Odd, often confusing and exceedingly grim post-modern story of mistaken identity and murder amongst coal miners; all with a ghost story twist set to the eclectic discordant clamor of legendary master composer Tôru Takemitsu (Crazed Fruit, Harakiri, Pale Flower).  Teshigahara’s fiction feature debut is the first of four collaborations with author/playwright/screenwriter Kôbô Abe (Woman in The Dunes, The Face of Another) and this one has a similar style and tone as the other Abe penned films, in that there is a strong suggestion of dystopian science-fiction despite a rather contemporary context.  All a little reminiscent of the perverse stylized realism of Shohei Imamura’s The Insect Woman from the following year.  Oppressively bleak, the film lacks the ironic punch line of the Twilight Zoneish finale of Woman in The Dunes that’s, relatively speaking, heart warming.  Abe’s script emerged from the shingeki (new theater) tradition with a clear leftist and avant garde bent.  The story clearly being some sort of metaphor for discord amongst Japanese labor unions.  The stoic and sinister killer dressed against type all in white has the same fashion sense as William Bendix in The Dark Corner and Billy Drago in The Untouchables.  Also notable for employing a jarring Psychoesque narrative twist in the early going. 

Railroaded! (1947 – Anthony Mann) mixed(+) (DVD)

John Ireland makes for an interesting sadist; composed, calculating, almost stoic – but ready to boil over into psycho killer mode at any moment.  If he had a diabolical laugh he could give Richard Widmark’s Johnny Udo (Kiss of Death) a run for his money.  Mann would use Ireland again in the great Raw Deal but only as pyromaniac Raymond Burr’s henchman.  The bad girl lush played by Jane Randolph is a much more compelling character than the wholesome character played by notional female lead Shelia Ryan (Randolph’s performance easily outdoes Ryan’s to boot).  Though the Ryan character’s distrust of law enforcement and her dalliance with Ireland and the criminal element are interesting angles.  Film Noir atmosphere is strong even though this predates Mann’s lauded films with DP John Alton.  Mann and screenwriter John C. Higgins wisely keep the then in vogue police procedural stuff to a minimum.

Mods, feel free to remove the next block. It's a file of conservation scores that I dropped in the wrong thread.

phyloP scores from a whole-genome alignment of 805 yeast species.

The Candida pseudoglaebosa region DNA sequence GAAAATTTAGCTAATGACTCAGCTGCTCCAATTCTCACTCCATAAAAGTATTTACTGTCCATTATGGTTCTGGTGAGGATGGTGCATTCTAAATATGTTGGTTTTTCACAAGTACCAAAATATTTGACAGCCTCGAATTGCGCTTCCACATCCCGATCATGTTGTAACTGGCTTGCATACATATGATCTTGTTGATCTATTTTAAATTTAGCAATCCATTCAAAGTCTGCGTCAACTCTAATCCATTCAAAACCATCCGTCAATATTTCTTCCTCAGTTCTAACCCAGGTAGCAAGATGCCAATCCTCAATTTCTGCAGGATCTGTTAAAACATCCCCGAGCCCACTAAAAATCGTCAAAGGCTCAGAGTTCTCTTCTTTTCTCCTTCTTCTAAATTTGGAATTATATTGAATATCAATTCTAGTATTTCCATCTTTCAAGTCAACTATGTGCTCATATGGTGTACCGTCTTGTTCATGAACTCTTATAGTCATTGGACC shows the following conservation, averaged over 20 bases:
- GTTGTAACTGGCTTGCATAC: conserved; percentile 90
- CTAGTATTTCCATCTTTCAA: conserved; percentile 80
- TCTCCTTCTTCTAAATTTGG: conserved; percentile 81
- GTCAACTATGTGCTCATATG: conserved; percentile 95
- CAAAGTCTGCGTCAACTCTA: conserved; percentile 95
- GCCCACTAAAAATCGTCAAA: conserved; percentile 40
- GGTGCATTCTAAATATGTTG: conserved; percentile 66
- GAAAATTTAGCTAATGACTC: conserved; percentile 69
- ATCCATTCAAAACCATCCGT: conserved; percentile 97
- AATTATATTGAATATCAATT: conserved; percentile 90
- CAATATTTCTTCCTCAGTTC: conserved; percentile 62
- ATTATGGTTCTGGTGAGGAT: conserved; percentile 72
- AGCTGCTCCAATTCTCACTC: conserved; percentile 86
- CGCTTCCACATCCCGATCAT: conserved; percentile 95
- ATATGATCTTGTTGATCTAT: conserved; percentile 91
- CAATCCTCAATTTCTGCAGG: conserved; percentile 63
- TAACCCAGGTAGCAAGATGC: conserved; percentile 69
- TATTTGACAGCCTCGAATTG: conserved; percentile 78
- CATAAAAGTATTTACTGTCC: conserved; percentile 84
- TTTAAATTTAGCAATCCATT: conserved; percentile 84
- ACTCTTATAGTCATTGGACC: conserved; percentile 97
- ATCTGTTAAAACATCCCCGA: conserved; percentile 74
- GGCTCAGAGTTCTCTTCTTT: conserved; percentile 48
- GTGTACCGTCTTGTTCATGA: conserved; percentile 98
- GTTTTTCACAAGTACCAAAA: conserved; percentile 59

Born to Be Bad (1934 – Lowell Sherman) mixed(-) (DVD)

I usually don’t want mediocre movies to be longer; but another reel could have helped this entertaining pre-code comedy/melodrama mess.  Its brief running time of 62m (at least that’s the version available on video) doesn’t allow some of the odder plot twists and peculiar character motivations to be flushed out enough to come anywhere close to believable  Still, the film’s worth seeing for Loretta Young’s leading turn as the born bad Letty Strong.  The prolific Young, who appeared in 55 films in the thirties alone, made her mark for playing sweet, innocent and wholesome, but she plays against type here as an uncouth manipulative tramp and barely fit mother of a crafty and street wise seven year old named Mickey (Jackie Kelk).  The mother and son grifter team try to relieve a well heeled Cary Grant of some of his hard earned loot; but conscience and romance get in the way.  This once rarely seen film, now available on DVD, is being marketed as an early Grant vehicle but he’s not very good in it, this one is the beautiful Young’s show all the way as she proves that she could ably handle Jean Harlow territory.  The repartee between Young and Kelk is a kick.  The peculiar ending seems to anticipate Stella Dallas.